APRIL FOOLS — Now that the state has refused to meet one of Jackson Lab’s main demands to build a huge facility in Sarasota County, the Bangor, Maine,-based research laboratory may look elsewhere.
The Legislature let Jackson Lab know last week that it would not be able to come up with the $100 million that the company was seeking as an incentive.
County officials were counting on the new genetics-research facility to bring more than 400 jobs to the area and generate about $130 million in state and local taxes into the economy. Now they’re scrambling to find an alternative.
The county is now wooing a lesser-known Jackson Lab, which is headquartered in Coldwater, Mich.
Its mission is much different than the heralded Maine-based company.
The other Jackson Lab cryogenically stores the bodies of famous people named Jackson, until the technology that can restore them to life emerges.
“We allow the world’s most well-known Jacksons to remain together,” said lab President Gerald Jackson. “Although we come from different corners of the globe, Jacksons are all like-minded.”
Already frozen in futuristic stainless steel tubes are: Shoeless Joe Jackson, former President Andrew Jackson, Confederate Gen. Stonewall Jackson, artist Jackson Pollack and, of course, Michael Jackson.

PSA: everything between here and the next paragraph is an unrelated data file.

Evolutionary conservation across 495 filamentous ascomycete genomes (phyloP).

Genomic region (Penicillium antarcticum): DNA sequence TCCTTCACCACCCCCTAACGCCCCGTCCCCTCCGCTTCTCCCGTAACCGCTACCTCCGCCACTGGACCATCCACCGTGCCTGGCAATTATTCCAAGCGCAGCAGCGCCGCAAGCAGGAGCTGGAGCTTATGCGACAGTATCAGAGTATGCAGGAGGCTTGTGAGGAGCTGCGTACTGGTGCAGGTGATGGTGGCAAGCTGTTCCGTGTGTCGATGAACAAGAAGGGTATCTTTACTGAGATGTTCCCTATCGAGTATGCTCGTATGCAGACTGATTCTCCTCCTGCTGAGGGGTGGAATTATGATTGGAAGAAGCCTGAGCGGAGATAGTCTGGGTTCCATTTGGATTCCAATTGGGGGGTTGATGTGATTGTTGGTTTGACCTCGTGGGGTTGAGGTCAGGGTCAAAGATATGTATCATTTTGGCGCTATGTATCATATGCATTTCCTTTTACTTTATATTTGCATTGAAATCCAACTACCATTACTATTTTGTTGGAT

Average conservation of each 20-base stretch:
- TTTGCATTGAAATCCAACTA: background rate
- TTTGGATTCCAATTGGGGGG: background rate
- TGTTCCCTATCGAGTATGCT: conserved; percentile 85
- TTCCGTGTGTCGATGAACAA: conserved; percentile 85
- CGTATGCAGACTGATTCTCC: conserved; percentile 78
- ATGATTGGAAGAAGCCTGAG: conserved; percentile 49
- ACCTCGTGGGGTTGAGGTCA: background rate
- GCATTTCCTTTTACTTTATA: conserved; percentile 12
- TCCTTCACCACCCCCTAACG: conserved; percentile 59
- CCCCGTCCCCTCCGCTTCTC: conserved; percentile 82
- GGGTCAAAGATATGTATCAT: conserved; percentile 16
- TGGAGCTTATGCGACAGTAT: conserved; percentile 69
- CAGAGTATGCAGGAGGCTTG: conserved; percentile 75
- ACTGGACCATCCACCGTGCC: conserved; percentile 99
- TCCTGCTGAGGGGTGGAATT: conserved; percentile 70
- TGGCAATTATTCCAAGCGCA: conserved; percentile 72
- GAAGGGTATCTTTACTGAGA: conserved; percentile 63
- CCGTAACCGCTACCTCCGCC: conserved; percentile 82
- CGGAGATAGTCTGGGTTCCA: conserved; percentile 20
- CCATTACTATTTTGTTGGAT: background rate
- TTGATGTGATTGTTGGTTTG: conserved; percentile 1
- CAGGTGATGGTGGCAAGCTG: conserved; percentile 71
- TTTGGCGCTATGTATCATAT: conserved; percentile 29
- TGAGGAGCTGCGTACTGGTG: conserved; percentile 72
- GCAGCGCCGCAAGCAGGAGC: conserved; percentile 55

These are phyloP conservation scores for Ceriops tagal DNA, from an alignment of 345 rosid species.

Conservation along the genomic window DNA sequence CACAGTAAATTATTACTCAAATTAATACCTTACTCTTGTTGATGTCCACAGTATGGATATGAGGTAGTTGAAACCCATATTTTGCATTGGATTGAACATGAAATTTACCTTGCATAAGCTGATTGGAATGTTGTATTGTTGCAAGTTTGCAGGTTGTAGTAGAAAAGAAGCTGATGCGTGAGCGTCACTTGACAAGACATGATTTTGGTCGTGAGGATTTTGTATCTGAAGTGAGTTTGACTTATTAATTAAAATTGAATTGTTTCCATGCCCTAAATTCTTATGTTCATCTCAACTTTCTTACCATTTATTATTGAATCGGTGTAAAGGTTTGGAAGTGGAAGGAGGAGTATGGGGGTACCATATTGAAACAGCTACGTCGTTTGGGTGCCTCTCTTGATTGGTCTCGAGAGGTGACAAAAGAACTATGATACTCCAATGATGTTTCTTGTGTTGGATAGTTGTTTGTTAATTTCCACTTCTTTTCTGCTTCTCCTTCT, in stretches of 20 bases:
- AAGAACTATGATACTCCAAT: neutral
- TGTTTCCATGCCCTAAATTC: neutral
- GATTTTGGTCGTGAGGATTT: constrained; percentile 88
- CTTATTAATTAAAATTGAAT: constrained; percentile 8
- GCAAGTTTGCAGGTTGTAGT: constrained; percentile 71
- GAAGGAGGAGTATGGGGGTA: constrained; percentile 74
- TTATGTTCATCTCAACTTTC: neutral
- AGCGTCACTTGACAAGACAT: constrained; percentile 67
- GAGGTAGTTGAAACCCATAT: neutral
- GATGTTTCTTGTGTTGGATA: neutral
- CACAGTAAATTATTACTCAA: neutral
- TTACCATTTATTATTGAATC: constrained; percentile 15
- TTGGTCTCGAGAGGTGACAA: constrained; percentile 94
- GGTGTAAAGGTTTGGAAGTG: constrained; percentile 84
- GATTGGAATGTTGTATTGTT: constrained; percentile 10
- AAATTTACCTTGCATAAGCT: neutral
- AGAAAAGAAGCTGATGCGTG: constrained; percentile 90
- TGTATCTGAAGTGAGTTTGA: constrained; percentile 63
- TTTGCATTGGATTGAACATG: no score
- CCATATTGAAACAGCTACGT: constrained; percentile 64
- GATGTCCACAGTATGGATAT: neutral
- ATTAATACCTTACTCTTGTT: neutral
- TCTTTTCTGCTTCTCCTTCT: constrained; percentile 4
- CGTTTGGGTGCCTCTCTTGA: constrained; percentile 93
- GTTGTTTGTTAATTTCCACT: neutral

“When Michael made his reservation with us, he jokingly referred to himself as the King of Popsicles,” Jackson said. “A couple of people laughed to be polite.”
Among the people who have made their reservations are actor Samuel L. Jackson, former baseball player Reggie Jackson, rock musician Jackson Browne and Randy Jackson, of “American Idol.”
The lab’s president is optimistic that in 20 to 30 years a rejuvenation process will be perfected, and the Jacksons will be thawed and given life once again.
“When the time comes, it will be the largest Jackson reunion the world has ever known,” he said.
The entry rules at Jackson Lab are quite strict. Only people with the actual name Jackson will be accepted. For instance, the child of a golfing legend tried to reserve his spot but was turned away — Gary Nicklaus wrote “Jack’s son” on the entry form.
The economic impact of Jackson Lab junior will be much less than the original Jackson Lab. Instead of 400-plus jobs, it will bring three. And the economic impact will be slightly more than $2,000 per year in tax revenue.
“But many of our employees like to dine out four or five times a week,” said Jackson. “So they’ll be pumping some money into the local economy.”
If it receives County Commission approval, Jackson Lab will be hiring three people from Sarasota. However, only people named “Jackson” will be considered.
Send resumes to: Jackson Lab, 4001 Shiver Drive, Coldwater, Mich., 00100.
Contact Robin Roy at email@example.com
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